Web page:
Plymouth Rock is a small boulder that has become a symbol of American history and culture. It is said to be the place where the Pilgrims, who came to America on the Mayflower in 1620, first set foot on the New World. But what makes this rock so special? Why do millions of people visit it every year? And what are some of the myths and facts surrounding it? In this blog post, we will explore the answers to these questions and more. We will also give you some tips on how to make the most of your visit to Plymouth Rock and the surrounding attractions.
The Legend of Plymouth Rock
The legend of Plymouth Rock dates back to 1741, when a 94-year-old man named Thomas Faunce claimed that his father, who arrived in Plymouth in 1623, told him that the rock was the landing spot of the Pilgrims. Faunce made this claim when he heard that a wharf was going to be built over the rock, and he wanted to see it one last time. He was carried to the shore by a chair, where he pointed out the rock and gave it a tearful farewell. His story was recorded by a local historian, James Thacher, who wrote:
Having pointed out the rock directly under the bank of Cole’s Hill, which his father had assured him was that which had received the footsteps of our fathers on their first arrival, and which should be perpetuated to posterity, he bedewed it with his tears and bid to it an everlasting adieu1
Faunce’s story was accepted by many people as the truth, and the rock became a symbol of the Pilgrims’ courage and faith. However, there is no evidence that the Pilgrims themselves ever mentioned the rock in their writings, or that they considered it significant. In fact, the Pilgrims first landed on Cape Cod, where they signed the Mayflower Compact, before sailing to Plymouth. They chose Plymouth as their settlement site because of its natural harbor and cleared fields, not because of the rock23
The History of Plymouth Rock
Plymouth Rock has gone through many changes and challenges over the years. It has been moved, broken, chipped, vandalized, and restored several times. Here are some of the key events in its history:
- In 1774, during the American Revolution, a group of patriots tried to move the rock to the town square as a symbol of liberty. However, they only managed to break off the top portion, which weighed about three tons. The bottom portion remained at the shore, while the top portion was dragged by oxen to the square4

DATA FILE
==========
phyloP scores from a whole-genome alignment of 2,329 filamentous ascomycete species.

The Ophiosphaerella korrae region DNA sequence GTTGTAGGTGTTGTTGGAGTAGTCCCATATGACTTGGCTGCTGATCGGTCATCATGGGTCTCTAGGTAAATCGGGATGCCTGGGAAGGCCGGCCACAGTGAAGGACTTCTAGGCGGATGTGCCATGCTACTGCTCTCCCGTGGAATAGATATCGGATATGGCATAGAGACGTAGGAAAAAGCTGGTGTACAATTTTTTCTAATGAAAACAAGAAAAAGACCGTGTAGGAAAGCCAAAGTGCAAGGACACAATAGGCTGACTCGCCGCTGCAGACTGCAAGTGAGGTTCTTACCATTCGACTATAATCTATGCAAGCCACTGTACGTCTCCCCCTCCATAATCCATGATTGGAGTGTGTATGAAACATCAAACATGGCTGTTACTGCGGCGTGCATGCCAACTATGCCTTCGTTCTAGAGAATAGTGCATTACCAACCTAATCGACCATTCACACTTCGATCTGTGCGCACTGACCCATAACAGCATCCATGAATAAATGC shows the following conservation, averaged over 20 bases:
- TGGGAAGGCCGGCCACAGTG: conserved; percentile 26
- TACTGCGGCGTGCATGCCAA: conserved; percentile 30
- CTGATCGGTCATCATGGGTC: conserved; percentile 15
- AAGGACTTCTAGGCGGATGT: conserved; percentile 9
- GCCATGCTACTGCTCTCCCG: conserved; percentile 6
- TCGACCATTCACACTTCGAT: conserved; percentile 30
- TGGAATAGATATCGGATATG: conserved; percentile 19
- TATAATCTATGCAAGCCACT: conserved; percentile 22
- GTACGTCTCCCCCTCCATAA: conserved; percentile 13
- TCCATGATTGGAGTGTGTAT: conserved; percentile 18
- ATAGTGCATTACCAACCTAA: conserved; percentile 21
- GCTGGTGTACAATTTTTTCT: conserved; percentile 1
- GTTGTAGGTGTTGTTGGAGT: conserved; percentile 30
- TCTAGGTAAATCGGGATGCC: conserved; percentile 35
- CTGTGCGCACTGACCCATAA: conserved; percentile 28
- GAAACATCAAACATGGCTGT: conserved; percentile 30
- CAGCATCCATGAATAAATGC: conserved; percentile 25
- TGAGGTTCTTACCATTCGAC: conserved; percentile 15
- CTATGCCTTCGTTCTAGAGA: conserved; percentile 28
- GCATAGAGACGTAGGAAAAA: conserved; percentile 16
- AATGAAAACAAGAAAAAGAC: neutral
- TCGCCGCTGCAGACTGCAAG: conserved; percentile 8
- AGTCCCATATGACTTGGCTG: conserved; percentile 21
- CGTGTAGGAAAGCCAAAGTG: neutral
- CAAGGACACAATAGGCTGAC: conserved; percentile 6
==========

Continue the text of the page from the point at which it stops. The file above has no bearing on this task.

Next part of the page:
- In 1834, the top portion of the rock was moved again, this time to the Pilgrim Hall Museum, where it was displayed for many years. The date 1620 was carved on its face, although it is not clear who did it or when4
- In 1859, the bottom portion of the rock was threatened by a railroad construction, but it was saved by a public outcry. It was then enclosed by an iron fence and marked by a plaque4
- In 1880, the two portions of the rock were reunited at the original site, under a granite canopy designed by Hammett Billings. The canopy was later replaced by a more classical structure in 1920, which still stands today4
- In 1921, President Warren G. Harding visited Plymouth Rock and delivered a speech, in which he said:
- In 1970, Plymouth Rock was listed on the National Register of Historic Places and designated a National Historic Landmark6
- In 1980, Plymouth Rock was vandalized by a group of Native Americans, who painted red graffiti on it and threw it into the harbor. They were protesting the celebration of the 350th anniversary of the Pilgrims’ landing, which they saw as a glorification of colonialism and genocide. The rock was recovered and cleaned, and security was increased around it7
- In 2020, Plymouth Rock was vandalized again, along with several other monuments in the town, by unknown perpetrators. They spray-painted various messages on the rock, such as “LIES”, “508 MOF”, and “RED MEN”. The motive and meaning of the vandalism are unclear, but some speculate that it was related to the 400th anniversary of the Pilgrims’ landing, which was overshadowed by the COVID-19 pandemic and the social unrest in the country. The rock was quickly restored and the investigation is ongoing8
The Significance of Plymouth Rock